“What’s that in the background?” inquired Maja.
Del looked carefully and saw Roj at his work in the background.
Del ran out of the building with Maja following.
Del pulls out the paper with the information on the case.
“Where are we going?” said Maja.
Del points to the location of the rebel’s base.
“That’s where we’re going.”
As it gets darker outside, Del and Maja get faster and faster. They continue on their way to the base. Both notice that as they progress, more and more Federation Troopers happen to be around. When they arrive to the location, which is covered in Troopers, Del and Maja hide behind a bush and wait. After what to Del was at least an hour, but to Maja was thirty minutes, Del sees Dev arrive.
“I knew it,” Del says to himself.
Dev removes his torch and does the same ol’ trick to get in. Del runs and in a matter of seconds, manages to jump in the entrance. Maja follows behind and is just as successful. One Trooper says to another, “What is Del Tarrant doing here?”
None of the Troopers appear to care about his involvement in the base.
Dev Tarrant walks around the base, looking at the bodies of the various rebels scattered about. He chuckles to himself. He redirects his attention to a stack of paper. He pulls out a lighter and prepares to light them all on fire. Just then, Del Tarrant flies into the base followed by Maja.
Dev looks at Del with surprise on his face, before calming it and saying, “What are you doing here?” in a tone that suggests nothing of note has occurred.
Del lightly taps his pocket with his middle finger before asking, “What were you doing at the trial?”
“I was testifying against a monster, a twisted, perverted criminal.”
“Dev, you’re a Federation officer, right?”
Dev doesn’t answer immediately, but then says, “Yes,” after a few seconds.
“Do you know why the kids were absent from their school a day before the assault?”
“I was not alerted of this, it must have been a coincidence.” Dev maintains being calm.
“Do you know why all these people were killed?” “They were terrorists who kidnapped Federation officers. The officers themselves have been moved out for a burial.”
“What does that torch do that you used to get in?”
“It does a lot of things, like get me in this pigsty.”
“Why did you leave without saying anything…” Del pauses for two seconds, “...Brother.”
Dev, having very slightly become less cooled in his voice says, “I was-” Del interrupts.
“Do you know why Roj said so little at the trial?” Del had a plan.
“He must’ve been shocked at being told he assaulted children.”
“How did you know he learned that so soon?”
“Congrats Del, you got me.”
They both stand still for several seconds.
“Why have Roj arrested despite him being innocent?” said Del.
“He was against the Federation. We pride ourselves in keeping this society under our thumb.”
“So you would imprison any that oppose you?”
“Not necessarily, we might just kill them if the risk is to high. That man’s death would make him a martyr to the people that know of his past existence,” Dev points his hands to the bodies, “Like these people here.”
“Why are you telling me this?”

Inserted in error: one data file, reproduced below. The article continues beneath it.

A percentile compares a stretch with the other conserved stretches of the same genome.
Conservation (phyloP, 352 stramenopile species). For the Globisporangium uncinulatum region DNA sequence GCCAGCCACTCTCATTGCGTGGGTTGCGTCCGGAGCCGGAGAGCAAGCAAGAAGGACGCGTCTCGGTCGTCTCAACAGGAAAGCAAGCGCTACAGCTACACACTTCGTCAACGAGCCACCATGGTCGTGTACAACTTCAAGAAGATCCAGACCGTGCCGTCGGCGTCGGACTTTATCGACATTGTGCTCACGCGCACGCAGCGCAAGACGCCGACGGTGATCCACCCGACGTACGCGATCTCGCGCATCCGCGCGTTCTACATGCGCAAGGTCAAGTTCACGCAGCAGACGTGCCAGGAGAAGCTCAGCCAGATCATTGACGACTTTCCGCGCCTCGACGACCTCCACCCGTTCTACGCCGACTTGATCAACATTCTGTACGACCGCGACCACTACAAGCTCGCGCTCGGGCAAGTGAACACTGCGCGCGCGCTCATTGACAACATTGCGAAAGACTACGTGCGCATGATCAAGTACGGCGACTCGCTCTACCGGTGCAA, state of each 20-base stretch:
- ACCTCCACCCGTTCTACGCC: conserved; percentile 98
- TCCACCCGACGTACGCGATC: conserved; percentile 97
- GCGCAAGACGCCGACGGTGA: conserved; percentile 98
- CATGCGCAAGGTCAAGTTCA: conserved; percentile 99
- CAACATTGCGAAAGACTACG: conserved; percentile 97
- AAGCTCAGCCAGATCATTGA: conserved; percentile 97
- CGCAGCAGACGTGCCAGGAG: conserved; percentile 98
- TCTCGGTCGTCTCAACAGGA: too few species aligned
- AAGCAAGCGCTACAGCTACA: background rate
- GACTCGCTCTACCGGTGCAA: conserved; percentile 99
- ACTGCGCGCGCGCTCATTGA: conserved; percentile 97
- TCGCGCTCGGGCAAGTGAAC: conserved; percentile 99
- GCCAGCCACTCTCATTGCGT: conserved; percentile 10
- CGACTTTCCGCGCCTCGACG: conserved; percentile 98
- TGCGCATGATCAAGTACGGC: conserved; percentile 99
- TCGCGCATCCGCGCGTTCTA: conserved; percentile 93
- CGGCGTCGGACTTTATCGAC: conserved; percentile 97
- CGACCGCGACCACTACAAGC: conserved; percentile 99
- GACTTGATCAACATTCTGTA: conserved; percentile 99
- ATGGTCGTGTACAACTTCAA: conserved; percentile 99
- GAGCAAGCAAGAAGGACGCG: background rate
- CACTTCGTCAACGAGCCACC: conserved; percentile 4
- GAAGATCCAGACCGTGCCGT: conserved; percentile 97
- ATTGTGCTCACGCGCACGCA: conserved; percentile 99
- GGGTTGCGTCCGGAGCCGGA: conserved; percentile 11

“I just missed my brother.”
Del took down his head.
“I am taking a risk, but I’ll let you go.”
Del slowly walks to the way he came in. He presses his middle finger to his pocket.
Dev sharply demands, “What is that?”
Del turns around, sweat is in his hair.
“Turn your pockets inside out.”
Dev pulls out a gun and points it at Del.
Del turns his pockets inside out and an audio recorder falls out.
Dev says, with stress in his voice, “Kick that to me.” Dev points his gun at the audio recorder.
“No,” said Del.
“Now!” says an angry Dev.
Both stand still for two seconds.
Dev moves his gun to Del’s head, pulls the trigger and it’s empty. As Dev reloads it, Del takes out his gun and fires.
Maja screams quietly.
Del walks to Dev, lying on the ground. “What would Deeta think?” said Del.
“I wouldn’t exactly call Deeta a respectable figure,” replied Dev.
“I don’t know what to think, Dev.”
“Think what good a duo we could’ve made, Brother.”
Servalan is in her office. She looks at the time.
“14:00, just in time fo-”
A man storms in, producing a loud noise by opening and closing the door. He walks up to her.
“When will he be on Cygnus Alpha?” said the man with anticipation and need for his question answered. “In a few days, Travis.” “I have been looking for this man for a very long time. You don’t know how badly I’ve been anticipating our chance to meet again.”
Servalan lies back her head.
Travis points to the large eyepatch on his head. He shouts very angrily, “That man was responsible for me losing my eye!”
Servalan’s face suggests she’s heard all this before.
After a minute or so of Servalan listening to Travis talk about revenge and what he’s done for both the Federation and Servalan specifically, she calmly says, “How about you go to the ship he’s on, personally kill him, and get arrested. The ship is called “The London”.
Roj, as well as the other prisoners, are loaded onto a prison ship. Everyone is handcuffed and the cuffs are attached to a long chain. They are lead blindfolded into a little cramp room with a row of seats. Whenever a prisoner is unconnected from the cuffs to go to their seat, the guards grab them very hard and force them in in an attempt to prevent any chance of escape. When it’s Roj’s turn, he does not hesitate but is treated the worst of them all when being put in his seat.
When everyone has been seated, the ship very quickly takes off and flies far and fast away. It flies much faster than any of the commercial ships that Roj has known or been on in his life.
Roj looks at all the faces of sad, sorrow people. He specifically looks at those he’s met; Jenna, Avon, Vila, Gan, Arco, and Selman, all in a row. They are all in their own little world, except for Jenna, who briefly looks at Roj, but makes no face or hand gesture to distinguish him from anyone else. Roj looks back at Earth. A guard walks by and observes him.
“Took a good long look Janus, this is the last time you’ll ever see Earth.”
Roj looks up to the guard.
“Actually, it’s Blake.”
By S. B. Ely
ARCO SELMAN AVON